Damien on… Movie “Trilogies”
Sequels have been around since the days of “The Great Train Robbery” – Hollywood’s first narrative movie – even though the films did not have NUMBERS. The fact the studios had their house styles, the actors their genres and most people saw a movie based on its poster – meant no-one went to an RKO picture starring Fred and Ginger, expecting it to be a gangster movie.
Likewise a musical with Warner and Bogart – or a romantic comedy with Universal and Karloff – or a sci-fi horror with MGM – or a… I think I’ve made my point.
But the Trilogy is a RECENT phenomenon – and one which carries more RISK. The idea is, having made a movie that has COINED it, you capitalise by making not ONE sequel, but TWO. Back-to-back.
The advantage of making back-to-back movies is – they save you a LOT of money.
Since the collapse of the studio system, where everything you needed was “in-house” – the writers, directors, designers, choreographers, cinematographers, stars, support-actors, extras, crew, sound-stages, props, costumes, scenery, chippies, plasterers, sparks, composers, orchestra, recording studio, stock footage, miniatures, special effects, opticals, cameras, sound equipment, lights, lighting gantries, editing suites, film-labs, back-lots, restaurant, publicity and legal departments, offices, accommodation, etc., were all on the PREMISES and exteriors were shot by second units and doubles, while the actors worked in the studio in front of “plates” (back-projected film loops) – all films have essentially been ONE-OFFS.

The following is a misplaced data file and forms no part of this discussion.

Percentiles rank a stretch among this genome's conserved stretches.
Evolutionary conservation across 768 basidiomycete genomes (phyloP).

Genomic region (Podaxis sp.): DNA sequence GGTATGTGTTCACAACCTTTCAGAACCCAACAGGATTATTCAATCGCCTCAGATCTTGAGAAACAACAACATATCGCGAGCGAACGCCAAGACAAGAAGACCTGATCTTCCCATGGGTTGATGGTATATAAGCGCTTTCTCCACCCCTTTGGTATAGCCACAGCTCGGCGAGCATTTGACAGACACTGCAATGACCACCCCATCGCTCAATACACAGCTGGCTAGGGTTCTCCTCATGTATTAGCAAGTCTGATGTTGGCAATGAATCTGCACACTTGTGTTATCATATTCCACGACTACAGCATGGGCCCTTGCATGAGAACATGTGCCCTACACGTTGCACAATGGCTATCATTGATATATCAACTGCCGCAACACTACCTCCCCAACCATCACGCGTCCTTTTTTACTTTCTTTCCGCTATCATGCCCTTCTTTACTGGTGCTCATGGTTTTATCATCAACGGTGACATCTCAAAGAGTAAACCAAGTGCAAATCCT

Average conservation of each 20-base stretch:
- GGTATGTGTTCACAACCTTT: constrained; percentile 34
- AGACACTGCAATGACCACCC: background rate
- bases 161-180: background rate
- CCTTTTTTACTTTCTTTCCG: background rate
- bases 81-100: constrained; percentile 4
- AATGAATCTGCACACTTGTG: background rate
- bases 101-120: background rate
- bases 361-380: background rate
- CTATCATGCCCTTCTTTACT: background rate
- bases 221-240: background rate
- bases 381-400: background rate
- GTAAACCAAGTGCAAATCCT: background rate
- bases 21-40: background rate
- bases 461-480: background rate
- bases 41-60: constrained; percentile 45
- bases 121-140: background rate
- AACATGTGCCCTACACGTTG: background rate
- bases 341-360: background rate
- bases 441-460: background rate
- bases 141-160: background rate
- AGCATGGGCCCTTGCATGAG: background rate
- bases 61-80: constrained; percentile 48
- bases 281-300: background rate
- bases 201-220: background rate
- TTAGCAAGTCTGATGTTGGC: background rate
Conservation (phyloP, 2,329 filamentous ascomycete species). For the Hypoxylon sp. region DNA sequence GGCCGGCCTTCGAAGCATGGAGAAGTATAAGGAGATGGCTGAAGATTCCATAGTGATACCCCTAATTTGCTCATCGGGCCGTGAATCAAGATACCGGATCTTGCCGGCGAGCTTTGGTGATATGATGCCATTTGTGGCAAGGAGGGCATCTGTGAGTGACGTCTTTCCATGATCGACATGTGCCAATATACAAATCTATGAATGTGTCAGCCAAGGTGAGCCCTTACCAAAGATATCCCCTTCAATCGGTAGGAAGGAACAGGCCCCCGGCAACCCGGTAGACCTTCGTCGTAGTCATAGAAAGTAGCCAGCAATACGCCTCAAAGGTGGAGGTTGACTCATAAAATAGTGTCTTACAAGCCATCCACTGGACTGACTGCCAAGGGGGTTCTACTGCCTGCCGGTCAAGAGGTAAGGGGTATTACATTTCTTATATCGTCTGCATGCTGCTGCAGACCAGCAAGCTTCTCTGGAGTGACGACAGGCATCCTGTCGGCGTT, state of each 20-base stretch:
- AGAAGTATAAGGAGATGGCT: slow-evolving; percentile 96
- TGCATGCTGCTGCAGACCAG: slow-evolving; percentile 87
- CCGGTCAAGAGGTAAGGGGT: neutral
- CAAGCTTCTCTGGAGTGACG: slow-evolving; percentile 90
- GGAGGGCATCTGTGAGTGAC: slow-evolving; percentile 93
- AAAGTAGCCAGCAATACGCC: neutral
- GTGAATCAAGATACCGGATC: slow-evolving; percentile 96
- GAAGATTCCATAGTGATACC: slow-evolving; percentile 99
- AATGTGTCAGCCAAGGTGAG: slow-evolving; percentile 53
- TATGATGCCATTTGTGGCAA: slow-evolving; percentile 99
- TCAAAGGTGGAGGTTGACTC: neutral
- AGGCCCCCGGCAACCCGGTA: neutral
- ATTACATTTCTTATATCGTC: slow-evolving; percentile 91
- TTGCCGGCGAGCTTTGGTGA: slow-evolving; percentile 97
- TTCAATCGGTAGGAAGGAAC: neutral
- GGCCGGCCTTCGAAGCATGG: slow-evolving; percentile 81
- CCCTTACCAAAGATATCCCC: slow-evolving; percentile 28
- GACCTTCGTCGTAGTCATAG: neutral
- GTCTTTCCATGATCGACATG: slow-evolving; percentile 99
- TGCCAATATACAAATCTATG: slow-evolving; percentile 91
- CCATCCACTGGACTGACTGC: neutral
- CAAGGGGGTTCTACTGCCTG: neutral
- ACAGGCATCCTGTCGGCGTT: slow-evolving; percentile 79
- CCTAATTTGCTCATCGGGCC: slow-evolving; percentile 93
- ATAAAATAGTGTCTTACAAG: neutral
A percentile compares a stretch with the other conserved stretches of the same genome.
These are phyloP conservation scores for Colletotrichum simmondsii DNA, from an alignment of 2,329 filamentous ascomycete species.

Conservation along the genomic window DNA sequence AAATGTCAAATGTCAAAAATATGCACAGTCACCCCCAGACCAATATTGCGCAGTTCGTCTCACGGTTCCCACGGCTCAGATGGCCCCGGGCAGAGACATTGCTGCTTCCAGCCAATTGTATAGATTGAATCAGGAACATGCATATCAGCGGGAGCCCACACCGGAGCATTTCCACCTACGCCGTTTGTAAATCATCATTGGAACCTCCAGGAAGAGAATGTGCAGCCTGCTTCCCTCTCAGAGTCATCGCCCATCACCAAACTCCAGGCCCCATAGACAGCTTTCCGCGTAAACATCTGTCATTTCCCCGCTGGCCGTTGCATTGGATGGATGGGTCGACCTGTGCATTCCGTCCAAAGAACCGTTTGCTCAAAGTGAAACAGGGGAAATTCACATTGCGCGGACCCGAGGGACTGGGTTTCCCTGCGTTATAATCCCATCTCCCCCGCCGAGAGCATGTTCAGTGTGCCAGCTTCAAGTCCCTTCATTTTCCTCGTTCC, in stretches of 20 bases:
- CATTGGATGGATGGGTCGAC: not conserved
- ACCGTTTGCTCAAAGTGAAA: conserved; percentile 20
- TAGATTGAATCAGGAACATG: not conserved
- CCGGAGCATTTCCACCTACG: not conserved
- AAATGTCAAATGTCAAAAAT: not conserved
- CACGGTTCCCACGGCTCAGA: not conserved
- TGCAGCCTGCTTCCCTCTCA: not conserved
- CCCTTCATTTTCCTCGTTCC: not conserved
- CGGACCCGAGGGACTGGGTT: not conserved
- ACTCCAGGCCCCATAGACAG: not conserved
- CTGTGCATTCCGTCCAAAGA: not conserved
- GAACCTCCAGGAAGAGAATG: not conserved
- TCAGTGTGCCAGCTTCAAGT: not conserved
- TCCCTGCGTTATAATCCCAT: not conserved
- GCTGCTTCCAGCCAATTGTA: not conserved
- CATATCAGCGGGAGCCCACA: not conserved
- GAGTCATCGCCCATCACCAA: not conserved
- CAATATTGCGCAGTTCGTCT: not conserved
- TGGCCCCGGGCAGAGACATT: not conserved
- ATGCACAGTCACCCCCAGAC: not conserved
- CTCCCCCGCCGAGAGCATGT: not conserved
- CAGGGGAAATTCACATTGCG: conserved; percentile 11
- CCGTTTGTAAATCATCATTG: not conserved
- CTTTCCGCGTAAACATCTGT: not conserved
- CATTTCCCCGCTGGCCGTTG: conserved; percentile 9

Thus making a movie today is primarily about ASSEMBLING all the above into a unit, where everybody and everything is there and ready to go.
Which means that making two movies SIMULTANEOUSLY is WAY cheaper than doing all of that assembling TWICE.
HOWEVER… just because a movie makes a packet, does not mean committing to TWO sequels is a good idea. While making both together might SAVE you a fortune – if they TANK, you could LOSE one.
The first time I recall this trick being performed, was after the massive success of “Back To The Future”. Two sequels were envisaged – one was a clever build on the first – the second, a major departure (a WESTERN, no less).
Since the Golden Rule Of Sequels is that the second movie must be FIFTY PERCENT BETTER than the original (as it no longer has ORIGINALITY on its side) for people to perceive it as being AS GOOD – they worked HARD on it. And to be fair, it grossed more than the third movie – although most people rate that third much HIGHER.
But it worked. The budget for the first was US$19M and it netted over 170. So they could afford to throw back 40 for the sequels. And those pushed the overall net to 379 – all three making a healthy profit.
More recently, “The Matrix” repeated the trick. The first had a budget of 63 and also netted around 170. But this time, the budget for the sequels was 150 – so if they had tanked, they would have swallowed most of the profit from the first.
However, they need not have worried. The second was a TRIUMPH – it took the originality of the first and RAMPED IT UP, making it the most successful of the three. And even though the third was a lot of talking heads in the first half – and a slew of effects in the second – it still made a fair profit, taking the overall net to around 452.
But other trilogies have not been so lucky. A sequel is already a tricky thing – gone are the days when you could just HYPE one – release it BIG over a bank holiday weekend – and sit back to count your money. These days, the fans are WISE. They use texts, the Interweb and word-of-mouth to KILL a sequel, if it is a turkey.
And if THAT happens – you may find your third movie was A Bridge Too Far!